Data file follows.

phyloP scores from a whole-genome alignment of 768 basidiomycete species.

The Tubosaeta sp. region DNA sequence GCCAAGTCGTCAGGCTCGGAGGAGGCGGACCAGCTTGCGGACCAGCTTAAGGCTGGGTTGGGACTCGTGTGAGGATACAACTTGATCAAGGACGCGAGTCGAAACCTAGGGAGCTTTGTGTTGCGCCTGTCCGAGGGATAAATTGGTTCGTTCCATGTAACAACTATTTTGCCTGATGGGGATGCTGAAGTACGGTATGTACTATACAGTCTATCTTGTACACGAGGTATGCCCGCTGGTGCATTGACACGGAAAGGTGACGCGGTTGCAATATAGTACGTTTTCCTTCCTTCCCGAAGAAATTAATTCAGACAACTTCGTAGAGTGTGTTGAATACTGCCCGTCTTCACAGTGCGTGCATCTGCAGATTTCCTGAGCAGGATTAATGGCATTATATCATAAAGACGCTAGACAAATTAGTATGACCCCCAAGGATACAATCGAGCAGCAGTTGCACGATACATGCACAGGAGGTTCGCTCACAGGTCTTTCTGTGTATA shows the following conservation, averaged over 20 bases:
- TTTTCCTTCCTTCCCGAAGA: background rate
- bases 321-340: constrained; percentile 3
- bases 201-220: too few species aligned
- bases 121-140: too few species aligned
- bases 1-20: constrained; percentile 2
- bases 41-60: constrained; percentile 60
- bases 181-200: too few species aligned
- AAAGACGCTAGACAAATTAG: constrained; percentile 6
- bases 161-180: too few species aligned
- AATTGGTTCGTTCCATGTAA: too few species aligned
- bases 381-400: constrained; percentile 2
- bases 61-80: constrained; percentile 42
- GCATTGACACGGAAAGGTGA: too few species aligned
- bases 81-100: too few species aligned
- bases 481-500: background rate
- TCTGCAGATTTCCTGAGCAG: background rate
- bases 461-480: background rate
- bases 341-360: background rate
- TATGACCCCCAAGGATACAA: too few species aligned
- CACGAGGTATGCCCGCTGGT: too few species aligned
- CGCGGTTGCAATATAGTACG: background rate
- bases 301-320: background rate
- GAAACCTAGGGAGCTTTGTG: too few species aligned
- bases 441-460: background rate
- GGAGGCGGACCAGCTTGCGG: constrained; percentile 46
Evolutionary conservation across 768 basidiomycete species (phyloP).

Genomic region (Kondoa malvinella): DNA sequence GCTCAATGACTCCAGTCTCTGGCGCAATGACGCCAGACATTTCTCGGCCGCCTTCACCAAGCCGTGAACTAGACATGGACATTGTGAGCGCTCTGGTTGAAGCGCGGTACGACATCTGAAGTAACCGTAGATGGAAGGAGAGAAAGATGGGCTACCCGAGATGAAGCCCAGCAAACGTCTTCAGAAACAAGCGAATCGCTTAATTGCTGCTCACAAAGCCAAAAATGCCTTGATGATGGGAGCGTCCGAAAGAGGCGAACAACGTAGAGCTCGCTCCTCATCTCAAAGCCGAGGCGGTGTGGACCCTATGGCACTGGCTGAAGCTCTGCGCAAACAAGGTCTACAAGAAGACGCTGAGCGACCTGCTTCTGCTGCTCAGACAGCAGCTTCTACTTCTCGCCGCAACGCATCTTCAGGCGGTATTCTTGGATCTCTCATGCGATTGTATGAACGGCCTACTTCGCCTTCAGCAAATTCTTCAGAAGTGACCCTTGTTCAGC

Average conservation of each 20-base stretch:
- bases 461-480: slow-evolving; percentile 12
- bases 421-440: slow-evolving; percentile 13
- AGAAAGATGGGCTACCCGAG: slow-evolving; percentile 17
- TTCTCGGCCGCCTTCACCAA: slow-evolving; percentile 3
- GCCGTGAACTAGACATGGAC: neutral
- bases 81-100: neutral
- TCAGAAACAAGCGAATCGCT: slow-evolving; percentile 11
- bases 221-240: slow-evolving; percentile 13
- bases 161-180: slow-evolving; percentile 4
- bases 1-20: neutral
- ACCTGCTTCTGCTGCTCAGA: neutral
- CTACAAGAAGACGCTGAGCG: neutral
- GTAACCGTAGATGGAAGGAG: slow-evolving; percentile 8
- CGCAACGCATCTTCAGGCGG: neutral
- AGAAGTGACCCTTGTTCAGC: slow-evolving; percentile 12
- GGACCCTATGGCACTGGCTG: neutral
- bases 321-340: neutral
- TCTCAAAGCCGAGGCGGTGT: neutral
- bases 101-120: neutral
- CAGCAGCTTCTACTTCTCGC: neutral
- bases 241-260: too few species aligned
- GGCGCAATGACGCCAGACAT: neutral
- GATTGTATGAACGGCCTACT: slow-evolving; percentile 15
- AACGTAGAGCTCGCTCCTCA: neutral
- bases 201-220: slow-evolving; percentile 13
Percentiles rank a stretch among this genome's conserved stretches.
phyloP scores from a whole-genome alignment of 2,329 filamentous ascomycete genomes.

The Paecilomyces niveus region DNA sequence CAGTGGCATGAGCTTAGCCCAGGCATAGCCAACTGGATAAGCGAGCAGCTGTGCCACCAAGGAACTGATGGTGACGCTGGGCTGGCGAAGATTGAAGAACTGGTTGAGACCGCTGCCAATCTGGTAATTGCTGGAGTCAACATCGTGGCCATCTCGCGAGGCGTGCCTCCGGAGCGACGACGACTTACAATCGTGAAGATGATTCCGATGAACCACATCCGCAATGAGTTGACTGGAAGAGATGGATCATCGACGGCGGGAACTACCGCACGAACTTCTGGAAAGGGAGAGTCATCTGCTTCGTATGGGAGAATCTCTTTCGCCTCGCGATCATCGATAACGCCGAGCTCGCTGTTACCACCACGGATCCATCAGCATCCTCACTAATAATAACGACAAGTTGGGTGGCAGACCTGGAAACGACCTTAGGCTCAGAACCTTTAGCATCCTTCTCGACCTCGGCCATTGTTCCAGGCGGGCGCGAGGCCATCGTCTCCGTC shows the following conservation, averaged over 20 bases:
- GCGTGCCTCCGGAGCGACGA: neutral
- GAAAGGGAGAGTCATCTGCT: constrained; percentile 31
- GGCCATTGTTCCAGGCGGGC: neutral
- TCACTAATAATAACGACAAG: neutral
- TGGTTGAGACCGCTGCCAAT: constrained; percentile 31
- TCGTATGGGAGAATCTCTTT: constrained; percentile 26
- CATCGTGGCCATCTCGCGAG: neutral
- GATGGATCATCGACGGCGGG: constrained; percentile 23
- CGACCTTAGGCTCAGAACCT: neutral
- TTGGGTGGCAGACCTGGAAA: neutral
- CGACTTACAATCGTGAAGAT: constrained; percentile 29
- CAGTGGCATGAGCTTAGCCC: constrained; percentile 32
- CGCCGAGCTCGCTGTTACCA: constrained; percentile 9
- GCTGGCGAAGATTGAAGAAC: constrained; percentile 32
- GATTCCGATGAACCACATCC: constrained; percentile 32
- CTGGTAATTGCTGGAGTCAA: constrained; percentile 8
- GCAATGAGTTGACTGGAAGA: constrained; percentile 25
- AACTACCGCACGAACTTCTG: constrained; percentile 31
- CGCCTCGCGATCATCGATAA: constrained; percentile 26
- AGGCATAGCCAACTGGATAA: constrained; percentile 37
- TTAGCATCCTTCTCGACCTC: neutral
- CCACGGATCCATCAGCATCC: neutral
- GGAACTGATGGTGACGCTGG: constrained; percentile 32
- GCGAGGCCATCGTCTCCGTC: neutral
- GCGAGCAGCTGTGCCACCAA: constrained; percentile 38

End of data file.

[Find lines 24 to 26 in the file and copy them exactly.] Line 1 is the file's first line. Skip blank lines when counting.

- bases 301-320: background rate
- GAAACCTAGGGAGCTTTGTG: too few species aligned
- bases 441-460: background rate